How data and analytics are changing the way we learn the English language

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As demand for English language learning continues to grow in popularity across Asia, innovations in learning technologies are changing how educators in the region are approaching the challenge of equipping non-native speakers with the proficiency required to succeed in academia and the professional world.   

The increased functionality of tech-assisted study, which allows teachers to collect and analyse student performance in near real-time and use that data to customise the learning experience, is having a profound effect on how teachers and students are approaching English language teaching (ELT), and some of the region’s most enthusiastic language learners are benefiting.  

Emerging economies such as Vietnam and Thailand have an especially “huge demand and appetite for language learning,” driven largely by the recognition that being able to comprehend and converse in another language, particularly English, is a powerful driver for, primarily, career advancement, says Stuart Connor, Pearson Asia’s Qualifications & Assessment Director.  

The governments of both countries are recognising this demand and are shaping their English language and vocational curriculums to give their citizens the helping hand they need to prosper in the global economy. They are “acutely aware of how important English is going to be to future prosperity, to driving a growing economy, and to attracting more foreign direct investment,” says Stuart.  

Of course, preparing learners of English for a successful future call for the right course materials, learning environments and qualifications. This includes setting high benchmarks for success, such as using materials based on international ESL (English as a Second Language) standards and aiming for a level of B1, or intermediate, level as measured in the Common European Framework of Reference (CEFR), according to Stuart.   

Deep dive into data

As commendable as these ambitious targets are, the following questions remain:

  • At what level are students starting their language-learning journey?
  • Is there enough time to get students to the level expected by the time they graduate?
  • Are teachers sufficiently qualified or skilled to be able to teach the skills that need teaching?
  • Do teachers have the resources they need to be able to drive improvements?  

To that end, gathering and analysing learning and proficiency data is increasingly becoming part of an educator’s toolbox. Each student has their own needs, and it's important to have individual learning pathways, points out Kayo Taguchi, Pearson Asia’s ELT Portfolio Manager. Knowing exactly what a learner’s true level is, and having clear goals for progress over a specific period of time, are key to managing their language development.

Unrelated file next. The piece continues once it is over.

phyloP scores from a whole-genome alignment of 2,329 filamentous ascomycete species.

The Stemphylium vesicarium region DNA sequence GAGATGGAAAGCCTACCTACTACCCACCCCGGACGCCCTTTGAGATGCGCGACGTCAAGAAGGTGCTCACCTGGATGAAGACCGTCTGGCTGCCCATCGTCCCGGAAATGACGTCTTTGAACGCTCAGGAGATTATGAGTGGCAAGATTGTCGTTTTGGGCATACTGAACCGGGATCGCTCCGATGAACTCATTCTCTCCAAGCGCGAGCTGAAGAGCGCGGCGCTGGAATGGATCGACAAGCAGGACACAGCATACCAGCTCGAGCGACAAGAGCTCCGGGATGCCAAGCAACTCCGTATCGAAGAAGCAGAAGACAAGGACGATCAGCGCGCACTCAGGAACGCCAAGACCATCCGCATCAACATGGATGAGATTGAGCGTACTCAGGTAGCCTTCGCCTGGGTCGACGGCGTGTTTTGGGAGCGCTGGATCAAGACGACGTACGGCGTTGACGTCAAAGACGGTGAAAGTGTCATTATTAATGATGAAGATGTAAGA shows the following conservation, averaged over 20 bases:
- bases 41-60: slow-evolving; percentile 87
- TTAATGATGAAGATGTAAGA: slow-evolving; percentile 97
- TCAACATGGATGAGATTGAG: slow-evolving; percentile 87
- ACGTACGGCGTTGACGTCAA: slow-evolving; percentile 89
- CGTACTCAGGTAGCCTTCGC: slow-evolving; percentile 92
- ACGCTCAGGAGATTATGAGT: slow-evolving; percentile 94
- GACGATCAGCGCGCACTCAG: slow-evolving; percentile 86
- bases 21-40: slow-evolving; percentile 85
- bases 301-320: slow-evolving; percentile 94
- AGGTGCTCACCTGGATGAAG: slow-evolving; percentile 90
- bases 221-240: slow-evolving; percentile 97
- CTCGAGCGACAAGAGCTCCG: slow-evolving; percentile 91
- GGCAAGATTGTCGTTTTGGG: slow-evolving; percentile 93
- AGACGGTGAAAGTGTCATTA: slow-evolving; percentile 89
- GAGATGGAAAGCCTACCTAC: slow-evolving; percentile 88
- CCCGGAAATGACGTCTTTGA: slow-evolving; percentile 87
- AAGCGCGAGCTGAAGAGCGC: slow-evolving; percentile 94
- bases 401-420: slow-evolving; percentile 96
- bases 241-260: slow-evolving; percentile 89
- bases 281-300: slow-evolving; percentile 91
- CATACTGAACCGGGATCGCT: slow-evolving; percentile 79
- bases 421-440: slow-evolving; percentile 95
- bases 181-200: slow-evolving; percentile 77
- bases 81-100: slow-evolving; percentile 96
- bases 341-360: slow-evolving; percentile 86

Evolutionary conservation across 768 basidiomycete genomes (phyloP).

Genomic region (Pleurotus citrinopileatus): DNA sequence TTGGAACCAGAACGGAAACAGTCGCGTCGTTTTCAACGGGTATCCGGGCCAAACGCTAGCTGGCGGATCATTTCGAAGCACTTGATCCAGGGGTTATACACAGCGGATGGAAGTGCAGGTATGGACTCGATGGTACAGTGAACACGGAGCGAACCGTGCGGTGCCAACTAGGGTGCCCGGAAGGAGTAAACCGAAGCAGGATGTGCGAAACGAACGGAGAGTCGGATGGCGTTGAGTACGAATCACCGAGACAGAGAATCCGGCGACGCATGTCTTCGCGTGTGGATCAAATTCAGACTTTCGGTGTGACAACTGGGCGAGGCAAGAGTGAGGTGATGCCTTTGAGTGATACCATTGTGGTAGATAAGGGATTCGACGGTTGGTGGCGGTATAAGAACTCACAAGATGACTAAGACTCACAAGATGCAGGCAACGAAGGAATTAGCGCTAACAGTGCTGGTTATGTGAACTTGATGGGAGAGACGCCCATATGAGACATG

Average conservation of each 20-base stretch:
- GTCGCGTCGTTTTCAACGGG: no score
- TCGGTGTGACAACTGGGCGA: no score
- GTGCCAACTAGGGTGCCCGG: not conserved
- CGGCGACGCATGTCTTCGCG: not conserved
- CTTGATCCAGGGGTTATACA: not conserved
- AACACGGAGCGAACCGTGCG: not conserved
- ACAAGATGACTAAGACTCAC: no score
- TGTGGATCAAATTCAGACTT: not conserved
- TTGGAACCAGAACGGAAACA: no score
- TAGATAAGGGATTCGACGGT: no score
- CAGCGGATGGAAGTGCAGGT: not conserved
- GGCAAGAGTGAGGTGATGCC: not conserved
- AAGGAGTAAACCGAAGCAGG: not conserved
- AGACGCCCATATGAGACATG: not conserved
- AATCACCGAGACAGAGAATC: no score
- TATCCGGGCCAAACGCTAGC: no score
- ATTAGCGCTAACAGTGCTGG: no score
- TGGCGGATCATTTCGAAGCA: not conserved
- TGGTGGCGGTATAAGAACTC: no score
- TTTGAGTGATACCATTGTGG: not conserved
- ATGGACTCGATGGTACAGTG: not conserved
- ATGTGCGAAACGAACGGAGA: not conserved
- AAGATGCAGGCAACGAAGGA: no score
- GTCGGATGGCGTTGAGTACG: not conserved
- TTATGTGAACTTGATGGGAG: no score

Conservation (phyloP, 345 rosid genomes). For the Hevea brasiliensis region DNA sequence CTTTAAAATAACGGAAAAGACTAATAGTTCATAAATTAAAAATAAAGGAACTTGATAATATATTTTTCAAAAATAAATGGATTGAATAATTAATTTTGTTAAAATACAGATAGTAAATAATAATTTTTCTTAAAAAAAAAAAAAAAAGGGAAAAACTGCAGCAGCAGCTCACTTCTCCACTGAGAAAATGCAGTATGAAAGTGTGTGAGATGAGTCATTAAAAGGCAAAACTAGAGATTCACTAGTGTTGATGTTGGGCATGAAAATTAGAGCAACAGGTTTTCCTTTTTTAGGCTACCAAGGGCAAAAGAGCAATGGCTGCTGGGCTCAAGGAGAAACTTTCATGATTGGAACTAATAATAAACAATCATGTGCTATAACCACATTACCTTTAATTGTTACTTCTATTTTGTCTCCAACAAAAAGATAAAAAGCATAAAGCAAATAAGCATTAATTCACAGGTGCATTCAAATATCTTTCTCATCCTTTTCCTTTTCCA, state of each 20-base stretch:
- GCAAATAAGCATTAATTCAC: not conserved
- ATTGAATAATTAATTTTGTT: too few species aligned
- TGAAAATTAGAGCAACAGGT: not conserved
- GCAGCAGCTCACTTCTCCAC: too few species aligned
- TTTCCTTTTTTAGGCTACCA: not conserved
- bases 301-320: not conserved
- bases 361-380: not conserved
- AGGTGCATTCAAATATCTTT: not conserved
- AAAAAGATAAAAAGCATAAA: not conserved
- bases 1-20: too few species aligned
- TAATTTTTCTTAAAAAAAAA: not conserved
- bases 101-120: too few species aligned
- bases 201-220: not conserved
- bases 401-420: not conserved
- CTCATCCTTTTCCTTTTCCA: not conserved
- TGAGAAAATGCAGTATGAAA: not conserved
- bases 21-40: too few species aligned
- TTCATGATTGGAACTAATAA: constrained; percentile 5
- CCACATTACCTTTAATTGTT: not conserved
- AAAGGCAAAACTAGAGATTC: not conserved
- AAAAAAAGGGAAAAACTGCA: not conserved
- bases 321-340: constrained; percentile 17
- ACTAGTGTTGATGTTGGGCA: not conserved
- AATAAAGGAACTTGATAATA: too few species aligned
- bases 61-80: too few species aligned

“Everyone learns at a different pace. In the same class, you could have slow learners as well as fast learners,” says Kayo. “Each of them has different strengths and challenges and these need to be addressed.”   

This is made possible by the continuous collection and analysis of data, which can identify strengths and weaknesses at a granular level. When this information is fed back into the learning process, it helps to create a feedback loop that enables the creation of a unique, customised and effective learning experience for the student. As Stuart notes, “The feedback cycle of teach, learn, assess – it's just ongoing.”  

Having that level of insight, Kayo says, is key to keeping students enthusiastic and inspired to continue learning. “Being able to identify an individual’s strengths and challenges will help educators build student motivation,” she says, adding that tech-assisted learning environments can be invaluable to the process.  

The future of language learning  

So, how does technology assist educators in the quest to teach better? “Pearson uses a range of tools, including artificial intelligence, to gather and analyse data on the learning process in order to decipher patterns and create portraits of a classroom and its individual students at scale and at speed,” according to Stuart.   

Pearson’s data-driven analytics abilities mean that it can capture highly specific details, and present the information quickly and in a way that teachers can understand. They can then use that knowledge to make better decisions around how they teach, and how they focus and curate each learner’s approach.   

For instance, Pearson uses machine learning to rapidly and accurately score tests and break down each student’s performance by skill, even speaking skills. And if a learner has a specific weakness say, at a certain level of speaking in a certain context, there will be feedback and recommendations as to which particular sections of the courseware can effectively address this particular gap in their skill level, all powered by technology, all without human intervention.  

Educators are also acquiring the ability to impart training, gather data and analyse performance remotely, something that is increasingly becoming important. “We're having to completely change our teaching methodologies due to the coronavirus pandemic, as we move at unprecedented speeds towards remote and online learning,” says Stuart.   

Pearson is adapting to the new ground realities of an increasingly digital world by integrating assessments into courseware that can be accessed digitally through the company’s learning platforms.  

Ultimately, it’s clear that however the world may look when we return to a “new normal”, the influence of technology and data on pedagogy is real and here to stay.